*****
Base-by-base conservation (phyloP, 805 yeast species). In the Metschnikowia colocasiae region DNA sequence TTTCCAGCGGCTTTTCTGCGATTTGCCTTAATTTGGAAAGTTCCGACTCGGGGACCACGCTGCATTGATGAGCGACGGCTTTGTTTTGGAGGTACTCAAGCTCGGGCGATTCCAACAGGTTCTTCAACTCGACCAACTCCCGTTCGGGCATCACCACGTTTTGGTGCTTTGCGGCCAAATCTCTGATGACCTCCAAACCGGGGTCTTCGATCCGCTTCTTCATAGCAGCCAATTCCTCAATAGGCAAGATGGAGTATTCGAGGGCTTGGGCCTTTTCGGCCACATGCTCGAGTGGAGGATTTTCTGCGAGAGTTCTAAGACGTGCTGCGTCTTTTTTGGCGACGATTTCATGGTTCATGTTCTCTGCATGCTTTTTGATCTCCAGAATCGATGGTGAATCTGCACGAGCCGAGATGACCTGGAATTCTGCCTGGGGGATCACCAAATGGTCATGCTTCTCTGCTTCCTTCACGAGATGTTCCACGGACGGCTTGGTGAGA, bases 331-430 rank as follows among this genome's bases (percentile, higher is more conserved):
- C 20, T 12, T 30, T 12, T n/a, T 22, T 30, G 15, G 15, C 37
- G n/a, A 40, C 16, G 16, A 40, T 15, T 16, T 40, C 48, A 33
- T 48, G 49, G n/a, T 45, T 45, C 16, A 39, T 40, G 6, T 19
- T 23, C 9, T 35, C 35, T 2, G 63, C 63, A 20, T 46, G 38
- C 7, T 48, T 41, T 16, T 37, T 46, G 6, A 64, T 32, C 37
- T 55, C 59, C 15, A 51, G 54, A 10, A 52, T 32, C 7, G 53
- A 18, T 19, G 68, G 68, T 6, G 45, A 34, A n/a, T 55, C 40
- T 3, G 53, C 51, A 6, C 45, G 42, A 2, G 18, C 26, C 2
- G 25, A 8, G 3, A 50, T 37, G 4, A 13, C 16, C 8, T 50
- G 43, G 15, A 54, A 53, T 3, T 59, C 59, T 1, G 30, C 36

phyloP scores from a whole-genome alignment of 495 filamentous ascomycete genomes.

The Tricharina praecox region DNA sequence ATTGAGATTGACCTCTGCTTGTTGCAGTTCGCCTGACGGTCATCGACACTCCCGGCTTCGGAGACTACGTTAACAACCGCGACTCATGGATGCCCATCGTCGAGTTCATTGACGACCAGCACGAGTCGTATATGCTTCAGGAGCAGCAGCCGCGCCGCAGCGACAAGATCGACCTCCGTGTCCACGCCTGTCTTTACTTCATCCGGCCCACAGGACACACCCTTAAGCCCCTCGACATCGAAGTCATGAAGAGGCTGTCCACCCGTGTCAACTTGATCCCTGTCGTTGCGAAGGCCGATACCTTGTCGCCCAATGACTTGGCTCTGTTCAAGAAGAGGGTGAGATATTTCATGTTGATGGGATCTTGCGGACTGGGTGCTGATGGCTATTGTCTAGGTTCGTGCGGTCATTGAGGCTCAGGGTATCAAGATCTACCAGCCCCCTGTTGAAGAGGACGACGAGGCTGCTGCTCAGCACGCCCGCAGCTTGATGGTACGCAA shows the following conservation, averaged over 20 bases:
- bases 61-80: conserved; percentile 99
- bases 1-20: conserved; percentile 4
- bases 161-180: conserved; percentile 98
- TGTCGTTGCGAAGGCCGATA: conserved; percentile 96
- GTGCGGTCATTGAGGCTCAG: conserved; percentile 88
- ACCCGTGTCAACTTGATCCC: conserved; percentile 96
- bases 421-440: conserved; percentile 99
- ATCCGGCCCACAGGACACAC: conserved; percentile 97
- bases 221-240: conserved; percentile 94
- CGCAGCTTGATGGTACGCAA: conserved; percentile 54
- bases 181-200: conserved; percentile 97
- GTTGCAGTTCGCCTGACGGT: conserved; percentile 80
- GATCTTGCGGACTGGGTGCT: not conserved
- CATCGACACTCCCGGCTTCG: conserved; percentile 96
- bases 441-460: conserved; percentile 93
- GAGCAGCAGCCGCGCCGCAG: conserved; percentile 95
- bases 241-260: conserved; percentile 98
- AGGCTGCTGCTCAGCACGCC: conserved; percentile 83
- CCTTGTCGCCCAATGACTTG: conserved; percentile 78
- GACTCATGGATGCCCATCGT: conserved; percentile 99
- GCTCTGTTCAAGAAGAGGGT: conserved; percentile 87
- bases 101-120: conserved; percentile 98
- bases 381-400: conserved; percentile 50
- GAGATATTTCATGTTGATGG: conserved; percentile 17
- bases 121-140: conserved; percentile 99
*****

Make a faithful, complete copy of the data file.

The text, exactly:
Base-by-base conservation (phyloP, 805 yeast species). In the Metschnikowia colocasiae region DNA sequence TTTCCAGCGGCTTTTCTGCGATTTGCCTTAATTTGGAAAGTTCCGACTCGGGGACCACGCTGCATTGATGAGCGACGGCTTTGTTTTGGAGGTACTCAAGCTCGGGCGATTCCAACAGGTTCTTCAACTCGACCAACTCCCGTTCGGGCATCACCACGTTTTGGTGCTTTGCGGCCAAATCTCTGATGACCTCCAAACCGGGGTCTTCGATCCGCTTCTTCATAGCAGCCAATTCCTCAATAGGCAAGATGGAGTATTCGAGGGCTTGGGCCTTTTCGGCCACATGCTCGAGTGGAGGATTTTCTGCGAGAGTTCTAAGACGTGCTGCGTCTTTTTTGGCGACGATTTCATGGTTCATGTTCTCTGCATGCTTTTTGATCTCCAGAATCGATGGTGAATCTGCACGAGCCGAGATGACCTGGAATTCTGCCTGGGGGATCACCAAATGGTCATGCTTCTCTGCTTCCTTCACGAGATGTTCCACGGACGGCTTGGTGAGA, bases 331-430 rank as follows among this genome's bases (percentile, higher is more conserved):
- C 20, T 12, T 30, T 12, T n/a, T 22, T 30, G 15, G 15, C 37
- G n/a, A 40, C 16, G 16, A 40, T 15, T 16, T 40, C 48, A 33
- T 48, G 49, G n/a, T 45, T 45, C 16, A 39, T 40, G 6, T 19
- T 23, C 9, T 35, C 35, T 2, G 63, C 63, A 20, T 46, G 38
- C 7, T 48, T 41, T 16, T 37, T 46, G 6, A 64, T 32, C 37
- T 55, C 59, C 15, A 51, G 54, A 10, A 52, T 32, C 7, G 53
- A 18, T 19, G 68, G 68, T 6, G 45, A 34, A n/a, T 55, C 40
- T 3, G 53, C 51, A 6, C 45, G 42, A 2, G 18, C 26, C 2
- G 25, A 8, G 3, A 50, T 37, G 4, A 13, C 16, C 8, T 50
- G 43, G 15, A 54, A 53, T 3, T 59, C 59, T 1, G 30, C 36

phyloP scores from a whole-genome alignment of 495 filamentous ascomycete genomes.

The Tricharina praecox region DNA sequence ATTGAGATTGACCTCTGCTTGTTGCAGTTCGCCTGACGGTCATCGACACTCCCGGCTTCGGAGACTACGTTAACAACCGCGACTCATGGATGCCCATCGTCGAGTTCATTGACGACCAGCACGAGTCGTATATGCTTCAGGAGCAGCAGCCGCGCCGCAGCGACAAGATCGACCTCCGTGTCCACGCCTGTCTTTACTTCATCCGGCCCACAGGACACACCCTTAAGCCCCTCGACATCGAAGTCATGAAGAGGCTGTCCACCCGTGTCAACTTGATCCCTGTCGTTGCGAAGGCCGATACCTTGTCGCCCAATGACTTGGCTCTGTTCAAGAAGAGGGTGAGATATTTCATGTTGATGGGATCTTGCGGACTGGGTGCTGATGGCTATTGTCTAGGTTCGTGCGGTCATTGAGGCTCAGGGTATCAAGATCTACCAGCCCCCTGTTGAAGAGGACGACGAGGCTGCTGCTCAGCACGCCCGCAGCTTGATGGTACGCAA shows the following conservation, averaged over 20 bases:
- bases 61-80: conserved; percentile 99
- bases 1-20: conserved; percentile 4
- bases 161-180: conserved; percentile 98
- TGTCGTTGCGAAGGCCGATA: conserved; percentile 96
- GTGCGGTCATTGAGGCTCAG: conserved; percentile 88
- ACCCGTGTCAACTTGATCCC: conserved; percentile 96
- bases 421-440: conserved; percentile 99
- ATCCGGCCCACAGGACACAC: conserved; percentile 97
- bases 221-240: conserved; percentile 94
- CGCAGCTTGATGGTACGCAA: conserved; percentile 54
- bases 181-200: conserved; percentile 97
- GTTGCAGTTCGCCTGACGGT: conserved; percentile 80
- GATCTTGCGGACTGGGTGCT: not conserved
- CATCGACACTCCCGGCTTCG: conserved; percentile 96
- bases 441-460: conserved; percentile 93
- GAGCAGCAGCCGCGCCGCAG: conserved; percentile 95
- bases 241-260: conserved; percentile 98
- AGGCTGCTGCTCAGCACGCC: conserved; percentile 83
- CCTTGTCGCCCAATGACTTG: conserved; percentile 78
- GACTCATGGATGCCCATCGT: conserved; percentile 99
- GCTCTGTTCAAGAAGAGGGT: conserved; percentile 87
- bases 101-120: conserved; percentile 98
- bases 381-400: conserved; percentile 50
- GAGATATTTCATGTTGATGG: conserved; percentile 17
- bases 121-140: conserved; percentile 99